I began my run in the IT field back in 1975 while at the University getting my Industrial Engineer Bachelor Degree; using Wang Basic language and Burroughs 6700's FORTRAN and COBOL, working as a Teacher’s assistance for a fist full of dollars, since then I had worked in four different countries: Venezuela, USA, Mexico and Australia, the Business Basic Language the main skill expected from me; learning Unix, C, PASCAL, Uniplex, WordPerfect, 20/20 in the lates 80s, Sybase in the early 90s, Basis BBx in the 90s, Microsoft’s VBA in the mid 90s, Visual Basic version 3.0 around 1996; moved to Australia in the lates 90s, here I kept learning, Transoft’s Universal Business Language, Oracle, Microsoft SQL Server, Visual Basic .Net; working for a major Australian company in the building material market. I had worked for Computers Manufacturing companies (MAI Basic Four after reading the Wikepedia definition, it feels good being an active part of the industry), and high rollers companies (DOLE, Pepsico when they operated Pizza Hut, KFC, Taco Bell and PFS, Boral Limited), roaming the world while doing so, exposed to cutting edge technologies of their time, creating it when the opportunity required so. I currently look after an Oracle data warehouse, sourcing its data from four or five legacy applications, servicing Crystal Reports and Cognos Cubes, developed VB and Net solutions; I could claim the phrase “I had been there, done that” suits me like a globe, always addressing any challenge with an engineer mind, which is different to an IT mindset.
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Installer Classes are great tools that you can develop and integrate with your Setup and Deployment Projects in order to perform additional tasks while running any application's installation or un-installation process, thru its MSI file.
Visual Studio .Net supports for Installer Classes dates back to the .Net Framework 1.0 (VS.Net 2002) This article focuses in its latest incarnation within VS.Net 2005.
An Installer Class contains code written by you that takes care of many things required to properly install your application on the end user's Target Machine; you can write an Installer Class using your favourite development language, i.e. Vb.Net, C#, C++, etc; this article's examples are written in C#.
There are very few limitations of the things an Installer Class could do. Perhaps the developer's knowledge imposes the major constraints (or the author's as we don't claim to know everything); the list below includes many of the things an Installer Class is able to do:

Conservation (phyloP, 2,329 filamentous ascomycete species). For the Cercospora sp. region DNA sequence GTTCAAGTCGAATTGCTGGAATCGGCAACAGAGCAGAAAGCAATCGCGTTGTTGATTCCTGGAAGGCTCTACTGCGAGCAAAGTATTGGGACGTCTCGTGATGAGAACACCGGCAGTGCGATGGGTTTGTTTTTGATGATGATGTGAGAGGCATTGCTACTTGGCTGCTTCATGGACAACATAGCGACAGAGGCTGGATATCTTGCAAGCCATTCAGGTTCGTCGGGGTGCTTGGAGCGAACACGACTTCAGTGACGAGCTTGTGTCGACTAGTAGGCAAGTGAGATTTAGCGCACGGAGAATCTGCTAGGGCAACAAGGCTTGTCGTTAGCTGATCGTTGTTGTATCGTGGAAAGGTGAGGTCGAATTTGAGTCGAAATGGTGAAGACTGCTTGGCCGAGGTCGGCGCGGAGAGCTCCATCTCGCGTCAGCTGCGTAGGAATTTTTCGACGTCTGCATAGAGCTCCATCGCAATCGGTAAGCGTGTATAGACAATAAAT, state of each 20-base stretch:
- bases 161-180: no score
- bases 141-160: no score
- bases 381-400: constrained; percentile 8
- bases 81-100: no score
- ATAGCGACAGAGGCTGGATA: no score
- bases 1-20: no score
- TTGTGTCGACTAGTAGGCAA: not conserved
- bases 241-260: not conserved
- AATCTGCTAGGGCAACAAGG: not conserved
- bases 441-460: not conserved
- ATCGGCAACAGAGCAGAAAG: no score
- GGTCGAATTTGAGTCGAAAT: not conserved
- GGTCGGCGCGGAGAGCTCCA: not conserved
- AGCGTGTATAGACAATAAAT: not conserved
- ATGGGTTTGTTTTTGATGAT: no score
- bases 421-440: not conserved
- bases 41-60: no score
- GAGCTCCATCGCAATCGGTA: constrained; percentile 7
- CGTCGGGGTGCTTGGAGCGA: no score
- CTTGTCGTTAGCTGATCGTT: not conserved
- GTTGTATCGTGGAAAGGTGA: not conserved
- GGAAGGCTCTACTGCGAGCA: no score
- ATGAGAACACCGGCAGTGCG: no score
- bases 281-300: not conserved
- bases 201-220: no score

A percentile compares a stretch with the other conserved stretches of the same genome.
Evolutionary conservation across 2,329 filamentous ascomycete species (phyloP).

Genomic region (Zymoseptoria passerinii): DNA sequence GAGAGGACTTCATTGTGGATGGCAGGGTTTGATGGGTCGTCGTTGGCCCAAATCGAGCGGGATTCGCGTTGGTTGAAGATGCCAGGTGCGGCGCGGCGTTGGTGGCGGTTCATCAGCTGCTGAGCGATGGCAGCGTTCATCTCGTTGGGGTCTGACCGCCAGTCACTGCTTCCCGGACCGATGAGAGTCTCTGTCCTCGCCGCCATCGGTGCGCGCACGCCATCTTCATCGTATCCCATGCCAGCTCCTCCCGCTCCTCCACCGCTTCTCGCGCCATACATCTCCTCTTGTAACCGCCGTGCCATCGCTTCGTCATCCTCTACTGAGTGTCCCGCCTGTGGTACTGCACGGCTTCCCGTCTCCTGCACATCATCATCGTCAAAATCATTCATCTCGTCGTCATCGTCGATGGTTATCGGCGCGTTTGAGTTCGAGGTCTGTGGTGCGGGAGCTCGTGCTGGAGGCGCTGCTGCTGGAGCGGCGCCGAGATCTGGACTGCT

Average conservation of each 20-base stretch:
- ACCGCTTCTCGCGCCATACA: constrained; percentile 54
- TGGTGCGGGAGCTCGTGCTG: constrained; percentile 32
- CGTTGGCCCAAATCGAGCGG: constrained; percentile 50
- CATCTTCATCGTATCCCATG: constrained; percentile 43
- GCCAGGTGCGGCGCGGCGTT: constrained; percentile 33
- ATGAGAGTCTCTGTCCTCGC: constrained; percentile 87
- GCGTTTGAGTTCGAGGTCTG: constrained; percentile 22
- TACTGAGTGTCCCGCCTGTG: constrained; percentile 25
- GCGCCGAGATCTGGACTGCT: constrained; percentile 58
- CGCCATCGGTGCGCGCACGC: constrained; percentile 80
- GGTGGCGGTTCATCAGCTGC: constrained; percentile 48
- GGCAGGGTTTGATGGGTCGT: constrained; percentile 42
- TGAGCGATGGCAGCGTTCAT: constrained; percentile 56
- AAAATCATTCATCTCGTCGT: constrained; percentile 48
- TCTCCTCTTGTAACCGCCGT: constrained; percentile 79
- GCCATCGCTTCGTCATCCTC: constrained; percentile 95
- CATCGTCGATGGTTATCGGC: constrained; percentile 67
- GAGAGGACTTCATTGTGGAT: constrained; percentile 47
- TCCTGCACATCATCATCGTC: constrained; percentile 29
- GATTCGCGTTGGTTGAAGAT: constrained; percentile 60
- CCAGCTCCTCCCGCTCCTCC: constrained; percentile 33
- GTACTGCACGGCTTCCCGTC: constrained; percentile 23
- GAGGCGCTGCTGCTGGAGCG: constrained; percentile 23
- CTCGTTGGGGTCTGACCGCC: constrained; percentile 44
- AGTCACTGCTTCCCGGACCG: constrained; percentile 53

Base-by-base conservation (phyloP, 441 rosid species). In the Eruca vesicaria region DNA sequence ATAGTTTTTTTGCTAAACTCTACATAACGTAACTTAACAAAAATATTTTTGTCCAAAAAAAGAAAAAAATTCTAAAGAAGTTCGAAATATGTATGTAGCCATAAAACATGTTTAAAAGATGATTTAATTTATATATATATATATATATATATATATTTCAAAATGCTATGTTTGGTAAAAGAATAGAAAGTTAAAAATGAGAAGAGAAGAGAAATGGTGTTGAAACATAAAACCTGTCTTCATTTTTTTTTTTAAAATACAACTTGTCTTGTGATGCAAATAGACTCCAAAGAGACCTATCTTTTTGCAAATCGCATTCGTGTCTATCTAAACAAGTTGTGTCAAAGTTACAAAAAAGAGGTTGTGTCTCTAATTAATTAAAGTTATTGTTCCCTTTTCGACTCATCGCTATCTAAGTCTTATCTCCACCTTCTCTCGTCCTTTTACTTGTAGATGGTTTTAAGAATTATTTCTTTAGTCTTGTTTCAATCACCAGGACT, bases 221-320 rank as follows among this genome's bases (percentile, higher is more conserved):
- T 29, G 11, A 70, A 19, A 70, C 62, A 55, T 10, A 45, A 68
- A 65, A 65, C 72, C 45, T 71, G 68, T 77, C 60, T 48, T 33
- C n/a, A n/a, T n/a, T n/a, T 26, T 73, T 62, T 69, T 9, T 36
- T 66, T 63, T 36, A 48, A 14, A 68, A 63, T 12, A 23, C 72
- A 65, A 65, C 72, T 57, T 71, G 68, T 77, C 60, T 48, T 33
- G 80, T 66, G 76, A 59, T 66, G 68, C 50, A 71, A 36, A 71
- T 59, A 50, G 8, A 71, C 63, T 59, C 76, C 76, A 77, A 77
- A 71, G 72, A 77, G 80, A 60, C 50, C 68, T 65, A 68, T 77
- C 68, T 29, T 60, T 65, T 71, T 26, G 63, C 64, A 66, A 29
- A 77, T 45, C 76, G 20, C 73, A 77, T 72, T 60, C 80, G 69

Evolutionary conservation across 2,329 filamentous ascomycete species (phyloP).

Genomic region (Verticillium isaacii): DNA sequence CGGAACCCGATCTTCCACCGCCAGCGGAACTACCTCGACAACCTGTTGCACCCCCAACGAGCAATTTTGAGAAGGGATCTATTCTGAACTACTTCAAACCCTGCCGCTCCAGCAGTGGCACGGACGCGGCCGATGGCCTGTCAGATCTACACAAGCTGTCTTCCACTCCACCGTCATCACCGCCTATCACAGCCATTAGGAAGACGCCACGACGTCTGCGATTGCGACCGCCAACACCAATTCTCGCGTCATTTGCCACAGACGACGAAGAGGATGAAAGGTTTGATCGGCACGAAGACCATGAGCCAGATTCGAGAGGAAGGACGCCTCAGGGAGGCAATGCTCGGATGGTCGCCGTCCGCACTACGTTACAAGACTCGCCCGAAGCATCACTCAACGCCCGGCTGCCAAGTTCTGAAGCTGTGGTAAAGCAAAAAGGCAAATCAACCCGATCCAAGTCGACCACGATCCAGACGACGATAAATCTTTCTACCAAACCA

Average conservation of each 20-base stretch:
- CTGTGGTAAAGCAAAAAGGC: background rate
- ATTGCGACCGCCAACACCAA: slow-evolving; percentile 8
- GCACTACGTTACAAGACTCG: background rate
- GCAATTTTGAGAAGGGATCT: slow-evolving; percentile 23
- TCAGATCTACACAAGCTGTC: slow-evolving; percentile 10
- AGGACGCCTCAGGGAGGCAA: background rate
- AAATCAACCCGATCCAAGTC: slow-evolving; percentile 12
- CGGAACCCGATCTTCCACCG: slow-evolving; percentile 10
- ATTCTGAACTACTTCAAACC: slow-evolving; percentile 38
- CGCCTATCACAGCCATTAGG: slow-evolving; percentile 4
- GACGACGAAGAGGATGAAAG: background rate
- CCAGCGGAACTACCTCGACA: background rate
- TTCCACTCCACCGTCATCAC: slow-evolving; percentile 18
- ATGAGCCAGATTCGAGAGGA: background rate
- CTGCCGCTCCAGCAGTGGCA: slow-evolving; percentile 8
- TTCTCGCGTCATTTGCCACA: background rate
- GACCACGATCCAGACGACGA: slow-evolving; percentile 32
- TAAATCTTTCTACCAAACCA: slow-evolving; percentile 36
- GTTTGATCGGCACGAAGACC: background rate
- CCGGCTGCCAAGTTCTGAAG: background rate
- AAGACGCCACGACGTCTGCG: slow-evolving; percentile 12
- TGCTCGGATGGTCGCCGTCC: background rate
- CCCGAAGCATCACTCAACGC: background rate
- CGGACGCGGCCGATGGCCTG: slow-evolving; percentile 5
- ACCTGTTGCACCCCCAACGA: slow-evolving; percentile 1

- Change folder permissions.
- Run your application after installation.
- Create folders required by your application.
- Update the application's config file with installation time parameters.
- Send emails.
- Write entries to the Target Machine's eventlog.
- Install database schemas.
- Windows Services (which, if we follow the existing procedures to deploy them, we are using Installer Classes already).
- etc, etc, etc
Setup and Deployment Projects can reference as many Installer Classes as required. the Installer Class could be part of your own application's class collection or a stane alone DLL. It will be up to the developer and his/her organization rules to decide how to develop and deploy installer classes.
This document is based on VS.Net 2005 deployment projects, explaining as much as possible about Installer Classes and their integration to Setup and Deployment project's Custom Actions.; There are not too many differences between Setup and Deployment projects between Visual Studio 2003 and 2005, and based on this we may claim the information found on this article should help you to implement Installer Classes using Visual Studio 2003.
The document contains the following sections:
- How to create an Installer Class
- Un-written rules
- Unpleasent features
- Using these events (about Installer Class events)
- Using the Commit event to change the target directory permissions.
- Using the Uninstall event to clean the target directory
- Where is the "NT AUTHORITY\SERVICE" account coming from?
- Exceptions and Exception handling in your installer class.
- Adding user interfaces (forms) to your installer class.
- Launching your application after installation.
It will be nice if you have Visual Studio 2005, and a project you want to deploy in order to practice the concepts covered by this document, as well as Virtual PC. Keep in mind that in the early stages of learning how to use Installer Classes you could create a crippled deployment package, which will never install or uninstall.
- Target Machine is the PC or workstation your project will be installed on.
- Developer Machine is your PC, the one you use to develop your solution and create a deployment project.
- Setup and Deployment Projects are specialized projects that install your solution on a target machine.
- Custom Action an external process written by the developer that is run by the deployment project at installation time when the installation is about to finish.
- MSI Microsoft Installer file, this files are generated by the Setup and Deployment projects.
HOW TO CREATE AN INSTALLER CLASS
- Create a new project using the Class Library template, the project name for this procedure will be MyInstallerClassDll
Add a new Installer Class to the project MyInstallerClassDll by clicking on Project, Add Class, select the Installer Class template, you may enter any name, the name we will use in this procedure is MyInstallerClass.
Your IDE should look like the one shown below: